Advertisement

Journal of Plant Growth Regulation

, Volume 31, Issue 1, pp 90–101 | Cite as

Sugar and Light Effects on the Condition of the Photosynthetic Apparatus of Arabidopsis thaliana Cultured in vitro

  • Aleksandra Eckstein
  • Patrycja Zięba
  • Halina GabryśEmail author
Open Access
Article

Abstract

Light and sugars are fundamental elements of plant metabolism and play signaling roles in many processes. They are also critical factors determining the condition of plants cultured in vitro. The aim of this work was to investigate the simultaneous influence of irradiance and sugar content in the medium on the growth and photosynthetic apparatus condition of Arabidopsis thaliana in vitro. Plants were grown on media containing 1 or 3% of sucrose or glucose at three irradiances: 25, 100, and 250 μmol m−2 s−1 (weak, medium, and strong light). Media without sugar were used for control plants. Plant growth parameters were measured and the following physiological processes were investigated: photosynthesis, blue light-induced chloroplast relocations, and xanthophyll cycle activity. The expression of genes related to these processes was analyzed. The presence of sugar in the medium was found to be essential for the growth of Arabidopsis in vitro. Weak light significantly limited growth and the capacity to acclimate to changing light conditions. Strong light was a source of stress in some cases. Contrary to earlier reports, exogenous sugars showed a positive effect on photosynthesis. At higher concentration they acted as photoprotectants, overcoming the negative influence of strong light on photosynthesis and the xanthophyll cycle. The expression of all investigated genes was influenced by irradiance and sugar presence. In many cases differential effects of sugar type and concentration could be observed. The specific effects of some irradiance/sugar concentration combinations point to possible interactions between sugar- and light-induced signaling pathways.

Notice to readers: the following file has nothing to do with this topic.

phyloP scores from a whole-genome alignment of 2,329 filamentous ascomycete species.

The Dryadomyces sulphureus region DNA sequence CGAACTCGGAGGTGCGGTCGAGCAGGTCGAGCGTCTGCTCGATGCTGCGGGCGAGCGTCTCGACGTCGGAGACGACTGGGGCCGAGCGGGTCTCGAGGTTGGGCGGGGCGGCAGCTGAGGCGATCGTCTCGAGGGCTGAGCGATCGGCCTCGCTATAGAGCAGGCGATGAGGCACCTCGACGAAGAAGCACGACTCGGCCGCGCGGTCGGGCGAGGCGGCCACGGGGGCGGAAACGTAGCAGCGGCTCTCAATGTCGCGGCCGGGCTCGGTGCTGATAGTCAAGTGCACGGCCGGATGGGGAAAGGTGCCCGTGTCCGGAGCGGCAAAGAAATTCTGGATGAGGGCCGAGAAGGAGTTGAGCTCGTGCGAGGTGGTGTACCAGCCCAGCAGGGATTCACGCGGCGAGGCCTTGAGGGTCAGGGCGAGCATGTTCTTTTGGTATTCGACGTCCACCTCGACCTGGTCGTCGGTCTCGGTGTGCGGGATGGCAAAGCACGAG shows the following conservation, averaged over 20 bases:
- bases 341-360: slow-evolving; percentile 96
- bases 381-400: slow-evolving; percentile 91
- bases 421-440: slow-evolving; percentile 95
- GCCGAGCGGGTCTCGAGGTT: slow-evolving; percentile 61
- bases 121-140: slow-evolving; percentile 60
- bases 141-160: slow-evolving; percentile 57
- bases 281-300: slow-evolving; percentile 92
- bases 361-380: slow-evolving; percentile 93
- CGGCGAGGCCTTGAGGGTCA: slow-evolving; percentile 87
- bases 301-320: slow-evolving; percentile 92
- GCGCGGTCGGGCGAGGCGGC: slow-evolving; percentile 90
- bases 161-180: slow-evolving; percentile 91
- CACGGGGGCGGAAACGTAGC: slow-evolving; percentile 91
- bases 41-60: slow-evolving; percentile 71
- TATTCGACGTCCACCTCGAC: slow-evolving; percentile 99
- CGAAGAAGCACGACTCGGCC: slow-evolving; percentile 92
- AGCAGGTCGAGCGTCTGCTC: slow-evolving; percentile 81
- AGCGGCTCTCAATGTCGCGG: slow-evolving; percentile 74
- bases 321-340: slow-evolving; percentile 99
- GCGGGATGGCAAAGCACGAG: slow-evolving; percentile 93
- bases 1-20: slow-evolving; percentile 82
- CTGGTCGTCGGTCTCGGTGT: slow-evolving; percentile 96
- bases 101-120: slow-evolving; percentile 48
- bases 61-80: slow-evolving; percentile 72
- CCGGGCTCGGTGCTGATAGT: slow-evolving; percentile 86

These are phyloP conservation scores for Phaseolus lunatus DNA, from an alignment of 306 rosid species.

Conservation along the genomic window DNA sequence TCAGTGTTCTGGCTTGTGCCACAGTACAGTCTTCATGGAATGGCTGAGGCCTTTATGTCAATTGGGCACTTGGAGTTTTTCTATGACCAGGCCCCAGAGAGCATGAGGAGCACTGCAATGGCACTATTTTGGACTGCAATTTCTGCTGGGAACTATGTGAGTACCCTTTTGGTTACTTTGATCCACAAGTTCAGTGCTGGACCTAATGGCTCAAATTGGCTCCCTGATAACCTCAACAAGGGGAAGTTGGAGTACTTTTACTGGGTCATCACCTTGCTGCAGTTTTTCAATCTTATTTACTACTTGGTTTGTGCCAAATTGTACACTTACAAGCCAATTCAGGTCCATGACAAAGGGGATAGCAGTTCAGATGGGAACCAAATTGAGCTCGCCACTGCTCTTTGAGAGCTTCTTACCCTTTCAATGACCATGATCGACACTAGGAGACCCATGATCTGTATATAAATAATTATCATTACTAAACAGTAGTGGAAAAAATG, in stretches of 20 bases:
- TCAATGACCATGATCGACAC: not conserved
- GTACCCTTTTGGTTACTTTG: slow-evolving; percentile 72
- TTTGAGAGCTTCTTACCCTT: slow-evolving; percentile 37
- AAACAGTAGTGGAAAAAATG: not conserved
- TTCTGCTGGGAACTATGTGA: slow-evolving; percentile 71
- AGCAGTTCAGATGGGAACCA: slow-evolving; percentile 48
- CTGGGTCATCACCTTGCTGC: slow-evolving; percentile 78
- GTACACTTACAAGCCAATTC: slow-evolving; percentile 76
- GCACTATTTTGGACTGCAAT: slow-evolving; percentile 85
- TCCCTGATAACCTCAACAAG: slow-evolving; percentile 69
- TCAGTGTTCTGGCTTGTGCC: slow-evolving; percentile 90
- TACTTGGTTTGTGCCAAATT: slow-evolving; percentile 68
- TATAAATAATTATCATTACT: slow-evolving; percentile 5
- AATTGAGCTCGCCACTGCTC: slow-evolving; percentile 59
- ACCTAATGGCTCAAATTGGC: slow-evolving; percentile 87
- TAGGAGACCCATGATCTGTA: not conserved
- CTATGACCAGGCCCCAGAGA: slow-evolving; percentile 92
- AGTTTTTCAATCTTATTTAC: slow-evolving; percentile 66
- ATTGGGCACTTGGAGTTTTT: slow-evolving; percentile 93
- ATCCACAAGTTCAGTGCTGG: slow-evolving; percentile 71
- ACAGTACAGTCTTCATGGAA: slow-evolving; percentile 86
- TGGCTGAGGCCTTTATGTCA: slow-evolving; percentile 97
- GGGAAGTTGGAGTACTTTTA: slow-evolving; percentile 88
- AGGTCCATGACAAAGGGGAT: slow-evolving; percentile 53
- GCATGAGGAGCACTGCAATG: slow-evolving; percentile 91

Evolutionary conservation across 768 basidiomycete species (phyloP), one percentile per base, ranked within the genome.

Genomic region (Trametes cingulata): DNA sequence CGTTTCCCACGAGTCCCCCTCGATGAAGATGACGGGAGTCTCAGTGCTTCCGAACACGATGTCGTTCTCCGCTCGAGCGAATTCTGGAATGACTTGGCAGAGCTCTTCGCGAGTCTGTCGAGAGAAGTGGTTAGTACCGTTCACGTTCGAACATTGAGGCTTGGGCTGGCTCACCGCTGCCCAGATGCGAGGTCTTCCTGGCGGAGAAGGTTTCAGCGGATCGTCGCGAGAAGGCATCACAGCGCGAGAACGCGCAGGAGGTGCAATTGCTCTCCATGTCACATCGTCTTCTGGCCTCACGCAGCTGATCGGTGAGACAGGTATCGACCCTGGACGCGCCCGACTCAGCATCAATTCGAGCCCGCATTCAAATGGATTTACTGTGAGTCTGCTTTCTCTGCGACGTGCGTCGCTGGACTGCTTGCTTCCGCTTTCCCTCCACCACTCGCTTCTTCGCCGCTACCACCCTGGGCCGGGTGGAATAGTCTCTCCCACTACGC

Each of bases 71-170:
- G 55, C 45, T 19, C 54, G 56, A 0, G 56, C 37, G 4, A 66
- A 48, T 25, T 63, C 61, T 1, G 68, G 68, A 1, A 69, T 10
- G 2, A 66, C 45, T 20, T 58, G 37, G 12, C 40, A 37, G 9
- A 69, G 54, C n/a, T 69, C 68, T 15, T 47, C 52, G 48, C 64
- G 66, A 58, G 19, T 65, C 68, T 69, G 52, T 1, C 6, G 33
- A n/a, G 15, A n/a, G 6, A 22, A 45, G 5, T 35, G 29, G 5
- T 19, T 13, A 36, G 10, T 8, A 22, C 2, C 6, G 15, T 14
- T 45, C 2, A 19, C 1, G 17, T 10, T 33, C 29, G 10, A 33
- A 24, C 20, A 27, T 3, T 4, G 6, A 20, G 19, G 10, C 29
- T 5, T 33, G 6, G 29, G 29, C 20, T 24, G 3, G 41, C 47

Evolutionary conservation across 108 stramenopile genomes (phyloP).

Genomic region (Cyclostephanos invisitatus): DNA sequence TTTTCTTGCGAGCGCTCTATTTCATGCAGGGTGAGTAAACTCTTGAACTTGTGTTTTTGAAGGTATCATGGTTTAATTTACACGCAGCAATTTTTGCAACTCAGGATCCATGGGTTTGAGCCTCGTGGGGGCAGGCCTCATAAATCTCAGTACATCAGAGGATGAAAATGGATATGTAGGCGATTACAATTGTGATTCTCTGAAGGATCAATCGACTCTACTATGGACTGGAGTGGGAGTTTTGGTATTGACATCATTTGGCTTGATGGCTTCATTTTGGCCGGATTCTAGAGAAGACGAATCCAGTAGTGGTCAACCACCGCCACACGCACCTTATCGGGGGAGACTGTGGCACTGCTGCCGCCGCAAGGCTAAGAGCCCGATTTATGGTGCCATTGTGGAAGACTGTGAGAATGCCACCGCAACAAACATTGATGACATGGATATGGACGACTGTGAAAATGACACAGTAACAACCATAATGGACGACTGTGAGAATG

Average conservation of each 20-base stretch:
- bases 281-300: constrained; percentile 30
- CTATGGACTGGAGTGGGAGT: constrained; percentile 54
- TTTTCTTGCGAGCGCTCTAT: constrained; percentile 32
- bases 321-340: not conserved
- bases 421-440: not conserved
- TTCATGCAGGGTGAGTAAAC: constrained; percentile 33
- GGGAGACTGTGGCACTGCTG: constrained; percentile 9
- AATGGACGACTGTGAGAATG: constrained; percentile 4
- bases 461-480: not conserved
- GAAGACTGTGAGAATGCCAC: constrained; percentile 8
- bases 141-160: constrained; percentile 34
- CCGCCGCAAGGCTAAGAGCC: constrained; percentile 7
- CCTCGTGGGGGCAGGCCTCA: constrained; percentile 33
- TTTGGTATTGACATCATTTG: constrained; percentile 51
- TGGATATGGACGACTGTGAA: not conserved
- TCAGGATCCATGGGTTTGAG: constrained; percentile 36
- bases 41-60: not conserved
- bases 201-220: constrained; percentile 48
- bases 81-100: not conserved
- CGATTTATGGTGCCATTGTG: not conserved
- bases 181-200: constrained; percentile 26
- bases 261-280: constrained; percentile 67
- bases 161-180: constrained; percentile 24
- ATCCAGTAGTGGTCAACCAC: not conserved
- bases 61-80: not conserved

Keywords

Arabidopsis thaliana Light Sugars Glucose Sucrose In vitro culture Photosynthesis Chloroplast movements Xanthophyll cycle 

Introduction